Systems Thinking Tools – Resilience

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As I prepare to teach my new Agricultural Systems Thinking class at UMass this fall, I have become more and more intrigued with the thinking underlying the science of resilience.  Ecologists, psychologists and engineers are quite familiar with the idea that sustainable systems are able to withstand disturbances, large and small.  Most humans with significant life experiences can surely understand the value of resilience, as life is rarely “smooth sailing” and as the bumper sticker says “shit happens.”

The need for a deeper  understanding of resilience in agriculture has never been more obvious, as the U.S. experiences the impact of drought on the 2012 corn crop and on subsequent food and energy costs.  The inability of the industrial system to adjust gracefully to the shock of drought is just one of the indicators that it is at a tipping point.

Resilience science has taught us that systems designed for economic efficiency can maximize short-term profitability but at the same time will sacrifice resilience or the ability of the system to adjust to shocks and stresses such as drought.  Industrial agriculture and thus the modern food system is highly vulnerable to collapse.

According a report from the Prince Charities Foundation International Sustainability Unit (established by His Royal Highness, Charles the Prince of Wales), titled “What Price Resilience: Toward Sustainable and Secure Food Systems,” the systemic stresses for which industrial agriculture is NOT well-prepared to adapt to include:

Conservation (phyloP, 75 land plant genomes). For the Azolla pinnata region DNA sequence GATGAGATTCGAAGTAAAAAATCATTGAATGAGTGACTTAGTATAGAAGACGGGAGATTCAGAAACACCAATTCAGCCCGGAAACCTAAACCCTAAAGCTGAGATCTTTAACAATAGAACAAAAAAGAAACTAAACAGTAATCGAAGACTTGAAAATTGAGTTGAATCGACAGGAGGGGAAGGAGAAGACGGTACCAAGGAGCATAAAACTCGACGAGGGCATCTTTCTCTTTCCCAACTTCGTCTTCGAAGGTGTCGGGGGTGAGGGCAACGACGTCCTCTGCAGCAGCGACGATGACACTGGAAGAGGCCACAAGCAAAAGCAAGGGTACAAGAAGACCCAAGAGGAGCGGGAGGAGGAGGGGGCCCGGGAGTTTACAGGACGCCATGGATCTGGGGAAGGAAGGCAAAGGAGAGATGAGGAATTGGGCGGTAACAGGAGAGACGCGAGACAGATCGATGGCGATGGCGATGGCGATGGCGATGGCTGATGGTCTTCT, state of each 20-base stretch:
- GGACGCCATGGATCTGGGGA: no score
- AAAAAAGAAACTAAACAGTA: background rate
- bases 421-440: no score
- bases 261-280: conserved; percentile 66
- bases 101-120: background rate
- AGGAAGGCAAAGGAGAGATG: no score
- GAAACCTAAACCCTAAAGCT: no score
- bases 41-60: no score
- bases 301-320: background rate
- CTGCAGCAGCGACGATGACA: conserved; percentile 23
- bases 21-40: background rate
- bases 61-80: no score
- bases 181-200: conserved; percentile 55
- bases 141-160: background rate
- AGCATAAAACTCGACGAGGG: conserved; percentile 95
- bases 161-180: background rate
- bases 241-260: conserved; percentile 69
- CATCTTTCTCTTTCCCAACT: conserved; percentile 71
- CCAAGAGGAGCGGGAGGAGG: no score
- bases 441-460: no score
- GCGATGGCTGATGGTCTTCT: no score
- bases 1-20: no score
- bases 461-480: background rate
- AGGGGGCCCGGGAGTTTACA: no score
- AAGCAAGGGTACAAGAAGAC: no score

A. Disruption caused by declining supplies of easily accessible fossil fuel and the subsequent escalation of energy prices.

B. Erosion of the natural capital upon which the system depends such as soil, clean water, and biological diversity and disturbance of global climate.

C. Global hunger, poverty and inequality, creating social unrest from the Arab Spring to the Occupy Movement.

Ecological agriculture on the other hand is more resilient as it addresses each of the systemic stresses that threaten the industrial system;

A. Agroecological systems minimize dependency on fossil fuel by increasing reliance on solar and energy reuse and efficiency.

B. Agroecological systems build rather than deplete natural capital  such as soil, clean water, and biological diversity, and sequester carbon to help ameliorate climate change.

C. Agroecological systems directly address social inequities, hunger, and poverty by creating opportunities for small landholders and community-based farming.

Systems scientists define resilience as “the capacity of a system to experience change while retaining essentially the same function, structure, feedbacks, and therefore identity, e.g.agricultural system properties and services.”  Resilience is conferred to living systems which (unlike industrial agriculture) exhibit the following attributes:

    1. Diversity – most ecologists agree that biological diversity adds to the resilience of a system.  This is achieved in agriculture through multiple cropping systems, permaculture and crop diversification.
    2. Openness – this is a measure of how easily components of a system such as people, ideas and species can move into or out of a system.  In agriculture it might be manifested in the ability of a farmer to change crops in response to market demand. 
    3. Reserves – reserves add to resilience in response to shocks.  In agriculture, this might be financial reserves, stored seed, or local knowledge.   
    4. Feedback – critical information on productivity, environmental quality or socioeconomic impact is needed by system managers to make good decisions.  In agriculture this might be information on the extent of soil erosion, sales figures, profitability of each product,

I’ll explore resilience in agriculture more in future blog posts but for now I’ll share a list of interventions available for systems in distress.  According to Walker and Salt in their 2012 book Resilience Practice, there are four main areas of intervention:

  • Management – changes in recommended management of components of a system
  • Financial – assistance, investment, subsidies, taxes which support the function of a system
  • Governance – laws, regulations, and policies